One of the defining aspects of fiction as a craft is the mentoring and support that is often necessary to birth a new writer. While there are lots of books on how to write (many of them written by people who haven’t published anything!) there is a respected tradition in writing of a published author taking a newcomer underwing. Sometimes it’s in a workshop environment, and sometimes one-on-one, but the relationship is always the same: the veteran spends time with a beginner, offering advice, war stories and encouragement.
This mentoring process is needed in writing because writers understand that every story is unique and presents subtle challenges unlikely to be answered by stock answers in books. Furthermore the perceived barriers to publishing feel daunting; the process seems mysterious, if not scary. A veteran writer willing to dispel myths and provide advice is sometimes just the antidote to the terrors of breaking in. Sometimes the relationship blooms into a lasting friendship. Sometimes it’s a timely observation that is forgotten by the teacher but long remembered by the student. I’ve been at the receiving end of both kinds of help, and frankly don’t know how far I would have gotten as an author without it.
When I first set out on the writing path I found support at the Pacific Northwest Writers Conference, now the Pacific Northwest Writing Association in Seattle. There I met great teachers like Robert Ray and Don McQuinn, and I owe much to both of them, as well as the nurturing environment of that marvelous weekend conference.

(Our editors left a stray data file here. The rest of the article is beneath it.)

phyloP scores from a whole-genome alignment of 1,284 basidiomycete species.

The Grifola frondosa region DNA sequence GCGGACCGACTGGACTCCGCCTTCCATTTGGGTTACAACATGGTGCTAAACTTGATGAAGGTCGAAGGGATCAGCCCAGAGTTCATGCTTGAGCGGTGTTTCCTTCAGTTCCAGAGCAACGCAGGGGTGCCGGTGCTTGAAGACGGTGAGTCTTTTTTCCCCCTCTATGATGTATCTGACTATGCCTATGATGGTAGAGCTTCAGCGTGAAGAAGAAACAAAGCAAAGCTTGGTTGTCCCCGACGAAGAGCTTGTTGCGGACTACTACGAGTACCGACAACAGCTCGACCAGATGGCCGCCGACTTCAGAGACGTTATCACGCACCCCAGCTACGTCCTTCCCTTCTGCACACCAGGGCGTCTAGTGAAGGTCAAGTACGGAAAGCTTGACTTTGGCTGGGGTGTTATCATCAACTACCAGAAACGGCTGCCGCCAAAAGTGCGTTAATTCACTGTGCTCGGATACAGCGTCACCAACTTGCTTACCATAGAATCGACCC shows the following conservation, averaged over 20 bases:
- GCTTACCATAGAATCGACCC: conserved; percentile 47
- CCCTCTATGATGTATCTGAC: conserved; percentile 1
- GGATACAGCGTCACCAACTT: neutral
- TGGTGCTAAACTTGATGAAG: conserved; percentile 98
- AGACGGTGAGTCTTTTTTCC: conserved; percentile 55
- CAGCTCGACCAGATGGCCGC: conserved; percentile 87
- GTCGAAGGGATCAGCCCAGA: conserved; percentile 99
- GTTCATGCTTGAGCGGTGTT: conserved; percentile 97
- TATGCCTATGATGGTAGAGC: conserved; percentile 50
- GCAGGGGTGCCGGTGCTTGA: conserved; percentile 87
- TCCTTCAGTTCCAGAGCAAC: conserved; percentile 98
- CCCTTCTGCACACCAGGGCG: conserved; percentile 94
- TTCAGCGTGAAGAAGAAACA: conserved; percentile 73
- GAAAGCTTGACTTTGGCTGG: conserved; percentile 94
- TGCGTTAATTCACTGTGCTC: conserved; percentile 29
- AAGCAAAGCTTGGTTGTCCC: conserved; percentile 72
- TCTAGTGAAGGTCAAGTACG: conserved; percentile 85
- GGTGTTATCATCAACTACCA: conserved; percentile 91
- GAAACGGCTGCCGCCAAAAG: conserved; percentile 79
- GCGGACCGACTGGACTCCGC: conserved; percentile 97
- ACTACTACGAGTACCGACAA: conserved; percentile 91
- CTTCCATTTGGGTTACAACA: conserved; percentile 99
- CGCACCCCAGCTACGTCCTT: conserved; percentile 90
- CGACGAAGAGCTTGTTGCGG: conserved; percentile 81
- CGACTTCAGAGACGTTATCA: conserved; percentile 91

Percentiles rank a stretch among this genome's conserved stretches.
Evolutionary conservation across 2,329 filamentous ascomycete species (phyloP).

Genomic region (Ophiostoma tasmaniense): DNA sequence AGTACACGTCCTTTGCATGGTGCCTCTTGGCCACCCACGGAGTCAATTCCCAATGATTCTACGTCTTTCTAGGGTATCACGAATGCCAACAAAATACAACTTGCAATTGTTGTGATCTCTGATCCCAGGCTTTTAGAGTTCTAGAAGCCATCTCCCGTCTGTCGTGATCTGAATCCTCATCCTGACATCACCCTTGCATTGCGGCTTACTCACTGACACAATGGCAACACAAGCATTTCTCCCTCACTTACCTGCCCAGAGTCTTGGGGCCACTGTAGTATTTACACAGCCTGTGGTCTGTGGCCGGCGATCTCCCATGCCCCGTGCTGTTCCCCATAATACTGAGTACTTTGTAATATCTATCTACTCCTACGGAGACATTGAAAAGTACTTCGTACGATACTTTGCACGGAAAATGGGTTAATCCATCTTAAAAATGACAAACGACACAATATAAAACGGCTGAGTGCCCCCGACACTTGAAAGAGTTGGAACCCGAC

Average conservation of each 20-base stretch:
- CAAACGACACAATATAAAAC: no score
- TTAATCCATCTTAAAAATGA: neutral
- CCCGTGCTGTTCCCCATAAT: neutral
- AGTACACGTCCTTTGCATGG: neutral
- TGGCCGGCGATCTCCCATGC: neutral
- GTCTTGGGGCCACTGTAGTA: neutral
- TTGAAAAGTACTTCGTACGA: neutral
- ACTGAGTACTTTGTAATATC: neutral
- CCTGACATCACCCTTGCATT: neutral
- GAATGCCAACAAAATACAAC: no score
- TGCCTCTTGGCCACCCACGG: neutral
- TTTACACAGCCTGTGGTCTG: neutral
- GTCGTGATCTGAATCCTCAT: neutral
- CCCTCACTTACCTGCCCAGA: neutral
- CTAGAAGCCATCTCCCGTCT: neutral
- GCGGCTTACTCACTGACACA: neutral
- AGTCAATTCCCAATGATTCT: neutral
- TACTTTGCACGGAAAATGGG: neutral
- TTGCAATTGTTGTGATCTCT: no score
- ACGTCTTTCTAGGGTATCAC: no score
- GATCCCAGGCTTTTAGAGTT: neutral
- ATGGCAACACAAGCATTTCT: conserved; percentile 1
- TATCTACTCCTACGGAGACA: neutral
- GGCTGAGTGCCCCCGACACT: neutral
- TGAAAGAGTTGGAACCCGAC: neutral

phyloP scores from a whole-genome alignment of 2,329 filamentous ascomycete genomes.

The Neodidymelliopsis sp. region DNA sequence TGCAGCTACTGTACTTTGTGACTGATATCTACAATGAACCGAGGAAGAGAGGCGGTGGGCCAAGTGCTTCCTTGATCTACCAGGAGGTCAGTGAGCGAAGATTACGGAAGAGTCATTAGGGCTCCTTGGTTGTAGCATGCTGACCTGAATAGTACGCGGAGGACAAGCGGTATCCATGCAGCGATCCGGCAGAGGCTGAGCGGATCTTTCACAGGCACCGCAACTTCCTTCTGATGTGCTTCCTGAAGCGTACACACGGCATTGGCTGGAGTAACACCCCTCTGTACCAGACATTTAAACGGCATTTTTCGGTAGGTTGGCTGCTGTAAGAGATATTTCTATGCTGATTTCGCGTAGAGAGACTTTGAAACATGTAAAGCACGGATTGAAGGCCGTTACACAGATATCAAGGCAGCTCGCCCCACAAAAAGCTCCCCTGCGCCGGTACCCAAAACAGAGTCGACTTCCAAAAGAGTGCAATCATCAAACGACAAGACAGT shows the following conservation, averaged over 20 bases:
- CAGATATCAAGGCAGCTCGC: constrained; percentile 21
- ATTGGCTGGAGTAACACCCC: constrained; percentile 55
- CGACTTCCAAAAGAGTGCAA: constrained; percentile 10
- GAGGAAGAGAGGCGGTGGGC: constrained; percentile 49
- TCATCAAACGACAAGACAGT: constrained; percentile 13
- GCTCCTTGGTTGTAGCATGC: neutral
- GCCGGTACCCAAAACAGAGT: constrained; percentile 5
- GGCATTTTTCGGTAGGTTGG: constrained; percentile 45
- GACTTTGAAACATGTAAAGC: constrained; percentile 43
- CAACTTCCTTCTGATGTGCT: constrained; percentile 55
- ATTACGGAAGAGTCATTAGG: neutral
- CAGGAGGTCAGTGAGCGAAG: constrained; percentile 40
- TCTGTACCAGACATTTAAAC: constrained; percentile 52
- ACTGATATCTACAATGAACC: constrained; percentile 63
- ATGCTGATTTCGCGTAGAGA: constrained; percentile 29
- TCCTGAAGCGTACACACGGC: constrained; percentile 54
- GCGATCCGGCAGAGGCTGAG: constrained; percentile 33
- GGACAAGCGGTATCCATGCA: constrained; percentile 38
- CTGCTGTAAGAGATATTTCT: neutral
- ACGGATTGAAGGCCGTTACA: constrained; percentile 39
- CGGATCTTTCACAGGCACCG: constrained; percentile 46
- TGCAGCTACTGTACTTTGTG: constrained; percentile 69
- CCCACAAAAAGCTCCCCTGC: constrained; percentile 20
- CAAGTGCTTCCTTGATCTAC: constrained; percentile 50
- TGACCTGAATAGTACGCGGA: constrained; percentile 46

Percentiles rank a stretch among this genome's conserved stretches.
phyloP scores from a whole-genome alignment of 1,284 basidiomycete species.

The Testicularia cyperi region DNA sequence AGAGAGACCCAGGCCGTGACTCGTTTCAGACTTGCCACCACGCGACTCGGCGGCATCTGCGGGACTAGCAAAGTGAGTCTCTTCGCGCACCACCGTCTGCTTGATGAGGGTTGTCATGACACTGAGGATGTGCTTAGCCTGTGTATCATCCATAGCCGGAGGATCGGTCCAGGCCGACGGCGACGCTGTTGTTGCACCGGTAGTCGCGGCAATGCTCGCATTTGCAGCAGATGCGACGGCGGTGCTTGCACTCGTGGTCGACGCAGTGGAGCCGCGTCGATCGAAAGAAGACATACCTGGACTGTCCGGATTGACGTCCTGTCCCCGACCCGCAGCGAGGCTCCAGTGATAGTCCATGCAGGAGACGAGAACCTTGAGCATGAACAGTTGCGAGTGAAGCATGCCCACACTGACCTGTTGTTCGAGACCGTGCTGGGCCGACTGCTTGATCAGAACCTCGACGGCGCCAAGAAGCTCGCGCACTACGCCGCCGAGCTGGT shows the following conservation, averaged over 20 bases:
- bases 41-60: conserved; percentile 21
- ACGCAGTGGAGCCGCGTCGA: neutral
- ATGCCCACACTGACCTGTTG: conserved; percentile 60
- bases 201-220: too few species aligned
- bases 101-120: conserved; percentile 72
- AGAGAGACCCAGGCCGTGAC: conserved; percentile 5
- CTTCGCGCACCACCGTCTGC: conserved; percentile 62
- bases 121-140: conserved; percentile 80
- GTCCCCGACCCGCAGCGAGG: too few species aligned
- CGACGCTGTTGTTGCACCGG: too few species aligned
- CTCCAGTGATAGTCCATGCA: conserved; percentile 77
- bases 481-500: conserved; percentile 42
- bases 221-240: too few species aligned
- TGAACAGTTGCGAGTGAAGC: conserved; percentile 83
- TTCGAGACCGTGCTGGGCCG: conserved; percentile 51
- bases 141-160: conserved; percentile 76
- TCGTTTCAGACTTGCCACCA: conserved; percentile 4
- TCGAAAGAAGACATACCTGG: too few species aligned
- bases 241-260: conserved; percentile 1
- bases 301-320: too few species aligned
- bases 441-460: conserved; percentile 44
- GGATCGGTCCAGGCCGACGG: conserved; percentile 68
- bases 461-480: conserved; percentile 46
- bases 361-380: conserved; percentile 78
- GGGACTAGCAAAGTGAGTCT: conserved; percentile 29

When I first moved to Wenatchee, Washington, I found that there wasn’t any writers’ conference outside of a 3-hour drive. Not that the area didn’t have many good writers–a few widely published–but we were disconnected, operating to some extent solo and isolated. Fortunately there was a group of fellow writers who wanted to remedy that.
Thus was born the Write on the River conference that debuted inMay 2006. Here in Wenatchee, we brought together 12 regionally and nationally-known writers and 120 attendees to gather in workshops, hallway chats, lunch tables and over a glass of wine at end of day–all to share the writing life and the writing craft. We had a ball the first year, and quickly sold out. You can take a look at:
Write on the River Conference.
We’re back on May 12, 2007 for another conference with a line-up of teachers who have the same idea I do: to nurture the next crop of writers.
It feels like giving back. I remember how much it meant to me. Maybe everything.